Twitter admits 130 A-lister accounts compromised to promote Bitcoin scam after 'social engineering' attack
Which, let's be real, is a fancy way to say 'we got phished'
Updated Twitter has said that around 130 accounts were targeted by miscreants this week as high-profile individuals and businesses had their accounts hijacked to promote a Bitcoin scam.
The estimate comes days after the social media biz admitted the blitz – which snared the accounts of Bill Gates, Elon Musk, Jeff Bezos, Apple, Uber and former President Barack Obama – was the result of "coordinated social engineering".
In a post at 4am GMT of Friday morning, the Twitter support account said:
Based on what we know right now, we believe approximately 130 accounts were targeted by the attackers in some way as part of the incident. For a small subset of these accounts, the attackers were able to gain control of the accounts and then send Tweets from those accounts.— Twitter Support (@TwitterSupport) July 17, 2020
"We're working with impacted account owners and will continue to do so over the next several days," the company added. "We are continuing to assess whether non-public data related to these accounts was compromised, and will provide updates if we determine that occurred."
Twitter said it was "taking aggressive steps to secure our systems while our investigations are ongoing".
News outlet Vice claimed earlier this week that hackers boasted they had paid a Twitter insider to take control of the accounts.
The scam itself posted fake tweets in which followers were encouraged to send Bitcoin to a specific address with the promise that double the money would be returned.
The Bitcoin address in question has received almost $118,000.
In the aftermath of the 15 July attack, Twitter said yesterday: "We detected what we believe to be a coordinated social engineering attack by people who successfully targeted some of our employees with access to internal systems and tools."
Today, the Twitter support account said it had no evidence that attackers accessed people's actual passwords, hashed or otherwise.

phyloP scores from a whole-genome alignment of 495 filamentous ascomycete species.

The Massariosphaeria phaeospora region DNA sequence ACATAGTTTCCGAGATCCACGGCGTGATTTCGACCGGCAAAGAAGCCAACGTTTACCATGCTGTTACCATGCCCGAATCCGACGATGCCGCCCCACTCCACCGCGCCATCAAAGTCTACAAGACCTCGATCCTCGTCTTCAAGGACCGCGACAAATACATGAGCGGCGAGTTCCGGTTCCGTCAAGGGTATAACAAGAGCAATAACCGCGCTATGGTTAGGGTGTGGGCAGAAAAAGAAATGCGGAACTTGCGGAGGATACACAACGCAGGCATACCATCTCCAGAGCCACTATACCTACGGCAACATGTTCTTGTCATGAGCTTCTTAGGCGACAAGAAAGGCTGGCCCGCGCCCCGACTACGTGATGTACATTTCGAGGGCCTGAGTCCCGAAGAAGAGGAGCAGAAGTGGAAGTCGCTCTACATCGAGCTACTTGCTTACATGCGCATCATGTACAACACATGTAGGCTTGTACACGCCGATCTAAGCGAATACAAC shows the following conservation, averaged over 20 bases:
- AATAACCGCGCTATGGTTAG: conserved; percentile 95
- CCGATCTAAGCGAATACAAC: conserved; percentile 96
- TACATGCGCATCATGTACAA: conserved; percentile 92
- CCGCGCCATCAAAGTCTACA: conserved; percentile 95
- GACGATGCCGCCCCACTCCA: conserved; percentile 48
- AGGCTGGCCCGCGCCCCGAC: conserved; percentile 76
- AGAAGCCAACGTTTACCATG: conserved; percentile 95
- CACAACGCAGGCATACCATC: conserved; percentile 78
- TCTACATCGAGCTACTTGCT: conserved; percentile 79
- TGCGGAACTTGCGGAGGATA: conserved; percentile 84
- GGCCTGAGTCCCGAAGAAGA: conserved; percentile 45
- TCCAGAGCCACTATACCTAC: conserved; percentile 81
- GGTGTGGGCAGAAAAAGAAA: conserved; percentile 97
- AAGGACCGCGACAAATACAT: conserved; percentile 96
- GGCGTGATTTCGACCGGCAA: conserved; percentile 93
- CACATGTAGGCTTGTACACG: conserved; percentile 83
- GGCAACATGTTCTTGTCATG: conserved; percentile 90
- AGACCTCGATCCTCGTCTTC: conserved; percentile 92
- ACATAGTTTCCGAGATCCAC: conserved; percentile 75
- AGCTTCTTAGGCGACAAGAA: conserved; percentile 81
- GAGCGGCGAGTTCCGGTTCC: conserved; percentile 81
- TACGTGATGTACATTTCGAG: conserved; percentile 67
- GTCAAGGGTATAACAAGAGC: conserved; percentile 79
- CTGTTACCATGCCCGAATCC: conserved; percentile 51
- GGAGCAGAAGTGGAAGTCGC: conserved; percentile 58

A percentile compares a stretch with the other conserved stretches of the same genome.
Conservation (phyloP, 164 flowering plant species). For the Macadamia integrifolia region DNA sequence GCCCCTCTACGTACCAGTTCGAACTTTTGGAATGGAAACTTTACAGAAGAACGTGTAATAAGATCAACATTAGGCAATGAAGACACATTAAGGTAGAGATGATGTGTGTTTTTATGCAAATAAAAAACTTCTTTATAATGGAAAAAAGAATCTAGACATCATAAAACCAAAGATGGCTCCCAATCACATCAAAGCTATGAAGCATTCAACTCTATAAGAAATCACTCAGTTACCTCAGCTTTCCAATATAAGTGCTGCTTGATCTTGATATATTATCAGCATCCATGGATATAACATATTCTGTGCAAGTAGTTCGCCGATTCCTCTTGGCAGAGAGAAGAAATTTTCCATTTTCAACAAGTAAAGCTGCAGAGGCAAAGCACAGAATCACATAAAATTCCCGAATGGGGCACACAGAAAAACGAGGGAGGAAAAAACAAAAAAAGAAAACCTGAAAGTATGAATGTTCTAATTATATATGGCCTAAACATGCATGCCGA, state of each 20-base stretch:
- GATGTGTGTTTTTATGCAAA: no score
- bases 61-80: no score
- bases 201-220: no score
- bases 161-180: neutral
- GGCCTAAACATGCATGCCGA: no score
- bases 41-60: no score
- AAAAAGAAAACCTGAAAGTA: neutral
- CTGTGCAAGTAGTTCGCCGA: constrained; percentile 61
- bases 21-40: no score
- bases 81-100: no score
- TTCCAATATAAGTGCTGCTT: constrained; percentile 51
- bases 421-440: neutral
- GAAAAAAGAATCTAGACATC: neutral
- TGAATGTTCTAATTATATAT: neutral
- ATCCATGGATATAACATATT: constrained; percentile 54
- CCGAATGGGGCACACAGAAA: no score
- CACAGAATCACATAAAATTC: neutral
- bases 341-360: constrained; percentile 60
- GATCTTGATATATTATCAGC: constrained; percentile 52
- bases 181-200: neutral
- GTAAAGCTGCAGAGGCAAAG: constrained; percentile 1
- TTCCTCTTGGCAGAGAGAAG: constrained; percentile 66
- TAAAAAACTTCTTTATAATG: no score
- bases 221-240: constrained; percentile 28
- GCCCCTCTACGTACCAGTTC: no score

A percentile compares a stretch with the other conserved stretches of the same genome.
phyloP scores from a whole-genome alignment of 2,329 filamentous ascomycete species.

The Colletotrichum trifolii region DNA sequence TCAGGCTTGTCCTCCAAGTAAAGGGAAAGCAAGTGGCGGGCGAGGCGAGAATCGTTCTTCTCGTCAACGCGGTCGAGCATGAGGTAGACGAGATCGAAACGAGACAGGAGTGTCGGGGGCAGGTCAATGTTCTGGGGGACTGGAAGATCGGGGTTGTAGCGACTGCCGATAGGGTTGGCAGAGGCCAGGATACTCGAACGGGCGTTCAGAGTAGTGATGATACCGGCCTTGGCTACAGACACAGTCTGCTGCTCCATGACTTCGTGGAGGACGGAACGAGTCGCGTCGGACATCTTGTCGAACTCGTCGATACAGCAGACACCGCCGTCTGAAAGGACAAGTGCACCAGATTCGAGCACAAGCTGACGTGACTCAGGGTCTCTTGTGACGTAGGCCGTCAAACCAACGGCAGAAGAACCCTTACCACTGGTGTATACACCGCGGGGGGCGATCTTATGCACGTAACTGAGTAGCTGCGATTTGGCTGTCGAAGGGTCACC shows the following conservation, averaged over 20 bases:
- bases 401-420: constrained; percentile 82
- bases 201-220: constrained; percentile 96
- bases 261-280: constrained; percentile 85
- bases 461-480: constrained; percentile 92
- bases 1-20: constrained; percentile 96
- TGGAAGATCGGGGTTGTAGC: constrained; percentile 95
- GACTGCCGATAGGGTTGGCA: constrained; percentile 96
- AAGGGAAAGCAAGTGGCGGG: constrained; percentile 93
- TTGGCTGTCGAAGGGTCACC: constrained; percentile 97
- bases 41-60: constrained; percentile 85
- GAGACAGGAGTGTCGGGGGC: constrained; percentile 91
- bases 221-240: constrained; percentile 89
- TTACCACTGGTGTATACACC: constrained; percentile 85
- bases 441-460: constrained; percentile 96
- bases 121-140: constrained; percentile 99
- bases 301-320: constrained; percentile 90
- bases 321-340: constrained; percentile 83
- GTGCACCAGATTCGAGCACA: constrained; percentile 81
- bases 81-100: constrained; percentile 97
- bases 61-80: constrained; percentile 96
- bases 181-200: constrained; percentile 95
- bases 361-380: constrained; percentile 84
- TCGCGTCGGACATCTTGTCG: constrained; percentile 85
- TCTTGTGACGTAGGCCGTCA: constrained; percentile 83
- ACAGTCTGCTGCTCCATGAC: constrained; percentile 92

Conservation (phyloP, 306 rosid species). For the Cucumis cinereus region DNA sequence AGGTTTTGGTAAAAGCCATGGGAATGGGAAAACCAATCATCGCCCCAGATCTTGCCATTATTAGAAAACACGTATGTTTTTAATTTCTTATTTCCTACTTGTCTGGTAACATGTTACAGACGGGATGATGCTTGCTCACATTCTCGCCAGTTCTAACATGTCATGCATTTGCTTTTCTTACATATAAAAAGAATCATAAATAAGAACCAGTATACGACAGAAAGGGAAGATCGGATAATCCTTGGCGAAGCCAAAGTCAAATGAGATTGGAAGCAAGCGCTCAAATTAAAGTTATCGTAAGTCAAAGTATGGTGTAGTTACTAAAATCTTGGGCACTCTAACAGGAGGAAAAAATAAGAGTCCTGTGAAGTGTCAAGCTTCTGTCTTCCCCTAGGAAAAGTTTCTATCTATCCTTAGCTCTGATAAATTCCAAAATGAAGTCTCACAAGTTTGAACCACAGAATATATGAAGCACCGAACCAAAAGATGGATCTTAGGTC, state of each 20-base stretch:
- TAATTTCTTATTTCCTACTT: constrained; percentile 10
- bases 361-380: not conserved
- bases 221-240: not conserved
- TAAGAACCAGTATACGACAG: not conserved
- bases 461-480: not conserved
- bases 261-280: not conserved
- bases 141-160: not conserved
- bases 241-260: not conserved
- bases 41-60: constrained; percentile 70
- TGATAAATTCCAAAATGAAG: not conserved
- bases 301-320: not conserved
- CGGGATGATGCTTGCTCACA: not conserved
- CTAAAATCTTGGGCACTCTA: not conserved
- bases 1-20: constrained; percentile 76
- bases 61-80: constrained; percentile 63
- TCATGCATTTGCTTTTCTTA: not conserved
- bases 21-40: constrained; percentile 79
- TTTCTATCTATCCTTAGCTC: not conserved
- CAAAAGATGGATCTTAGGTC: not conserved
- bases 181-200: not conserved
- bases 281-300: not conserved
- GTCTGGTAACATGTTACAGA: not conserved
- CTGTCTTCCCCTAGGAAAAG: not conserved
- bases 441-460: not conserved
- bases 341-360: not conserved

It appears the hijackers were able to, directly or indirectly, access an internal Twitter control panel disable multi-factor authentication on the popular accounts and change their email addresses, at least in some cases, allowing passwords to be reset and profiles taken over.
"Currently, we don't believe resetting your password is necessary," Twitter said, referring to its users in general. ®
Updated to add
The New York Times reports claims that a miscreant called Kirk was able to obtain access to Twitter's internal Slack workspace, there found details on how to log into the social network's admin panel, and used this access to sell valuable profiles and hijack others.
It was said Kirk boasted he worked at Twitter though his fellow hackers, who acted as middlemen in the sale of purloined Twitter accounts, didn't believe him.
Meanwhile, Twitter has put out its version of events:
The attackers successfully manipulated a small number of employees and used their credentials to access Twitter’s internal systems, including getting through our two-factor protections. As of now, we know that they accessed tools only available to our internal support teams to target 130 Twitter accounts.
For up to eight of the Twitter accounts involved, the attackers took the additional step of downloading the account’s information through our “Your Twitter Data” tool. This is a tool that is meant to provide an account owner with a summary of their Twitter account details and activity. We are reaching out directly to any account owner where we know this to be true. None of the eight were verified accounts.